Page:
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The week’s critic wrangle: Brokeback.

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Yes! We get it! Gay cowboys!Wooo…it has been a long week for us, beloveds, and as much as we liked "Brokeback Mountain" and are at least a little intrigued by "The Lion, The Witch and The Wardrobe" (which we started to round up also, then were defeated by) we feel so saturated in coverage of both films that we’re left having to slap ourselves in the face to stay focused. Gay cowboys…Christ-figure fauna…all…blurring together… We’re going to come at you pullquote style here, because honestly, there’s nothing surprising that’s being said about "Brokeback" (which is pulling in solid, if not extremely enthused reviews) that hasn’t already been discussed, so we’re just skipping straight to everyone’s best turn of phrase/point:

Anthony Lane: "Rumor had it that ‘Brokeback Mountain’ was an explicit piece of work, and I was surprised by its tameness, although Lee‘s helplessly good taste, which has proved both a gift and a curb, was always going to lure him away from sweating limbs and toward the coupling of souls."

David Edelstein: "Cartman on ‘South Park’ famously dismissed independent movies as ‘gay cowboys eating pudding.’ I have no idea where the pudding image came from, but I’m bound to say that ‘Brokeback Mountain’ could use a little more of it—by which I mean more sweat and other bodily fluids. Ang Lee’s formalism is so extreme that it’s often laughable, and the sex is depicted as a holy union: Gay love has never been so sacred."

Stephanie Zacharek: "This is an unconventional love story that’s carefully calibrated to offend no one. ‘Brokeback Mountain’ risks so much less than its characters do — it’s a closeted movie."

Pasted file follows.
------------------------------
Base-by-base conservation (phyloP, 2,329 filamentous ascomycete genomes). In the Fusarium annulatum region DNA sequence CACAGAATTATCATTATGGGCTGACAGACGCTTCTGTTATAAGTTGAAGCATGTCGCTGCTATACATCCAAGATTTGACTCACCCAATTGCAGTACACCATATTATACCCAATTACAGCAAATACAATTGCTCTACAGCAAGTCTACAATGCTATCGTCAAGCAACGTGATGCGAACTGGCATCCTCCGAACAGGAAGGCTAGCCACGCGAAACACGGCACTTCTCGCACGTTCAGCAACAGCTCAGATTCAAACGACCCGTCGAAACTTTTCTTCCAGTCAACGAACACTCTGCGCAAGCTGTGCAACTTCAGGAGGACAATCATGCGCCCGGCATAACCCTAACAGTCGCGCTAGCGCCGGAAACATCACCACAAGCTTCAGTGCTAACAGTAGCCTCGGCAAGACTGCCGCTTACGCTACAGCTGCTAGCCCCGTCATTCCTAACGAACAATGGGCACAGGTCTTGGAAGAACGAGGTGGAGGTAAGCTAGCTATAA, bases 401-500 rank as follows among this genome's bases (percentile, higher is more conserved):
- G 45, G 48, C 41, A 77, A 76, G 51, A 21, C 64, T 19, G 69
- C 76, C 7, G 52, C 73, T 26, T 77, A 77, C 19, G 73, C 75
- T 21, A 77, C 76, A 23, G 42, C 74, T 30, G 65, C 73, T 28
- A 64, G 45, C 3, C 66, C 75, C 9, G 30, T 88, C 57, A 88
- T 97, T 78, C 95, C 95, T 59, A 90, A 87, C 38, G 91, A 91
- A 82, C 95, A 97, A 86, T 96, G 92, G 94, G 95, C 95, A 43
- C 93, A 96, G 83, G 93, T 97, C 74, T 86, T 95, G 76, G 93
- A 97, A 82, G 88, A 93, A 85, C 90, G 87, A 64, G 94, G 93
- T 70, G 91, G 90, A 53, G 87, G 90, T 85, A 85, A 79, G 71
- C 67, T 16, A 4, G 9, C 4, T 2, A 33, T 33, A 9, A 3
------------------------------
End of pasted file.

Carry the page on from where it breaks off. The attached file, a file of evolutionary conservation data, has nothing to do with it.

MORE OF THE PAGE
J. Hoberman: "’Brokeback Mountain’ is the most straightforward love story—and in some ways the straightest—to come out of Hollywood, at least since ‘Titanic.’"

Armond White (semi-inexplicable once again): "Although Lee is adapting Proulx‘s short story (and implicitly claiming its New Yorker magazine pedigree), his film is actually — emotionally — based on the 1962 Hong Kong–operetta movie ‘The Love Eterne.’"

Stephen Holden: "Mr. Ledger magically and mysteriously disappears beneath the skin of his lean, sinewy character. It is a great screen performance, as good as the best of Marlon Brando and Sean Penn."

Ella Taylor: "’Brokeback Mountain’ is at once the gayest and the least gay Hollywood film I’ve seen, which is another way of saying that Lee has a knack for culling universality from the most specific identities."

Nick Pinkerton: "Sure, Ang throws us some furtive touchy-feely, but ‘Brokeback”s shorthand for liberation involves a boy’s-life montage of the principals — Whoo-wee! — cliff-diving in the buff. I’m obtusely reminded of the skinny-dipping interlude in Merchant-Ivory’s film of Forster’s ‘A Room with a View’ — take heart, Ang: James Ivory‘s job may open up any day!"

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The Best Of The Last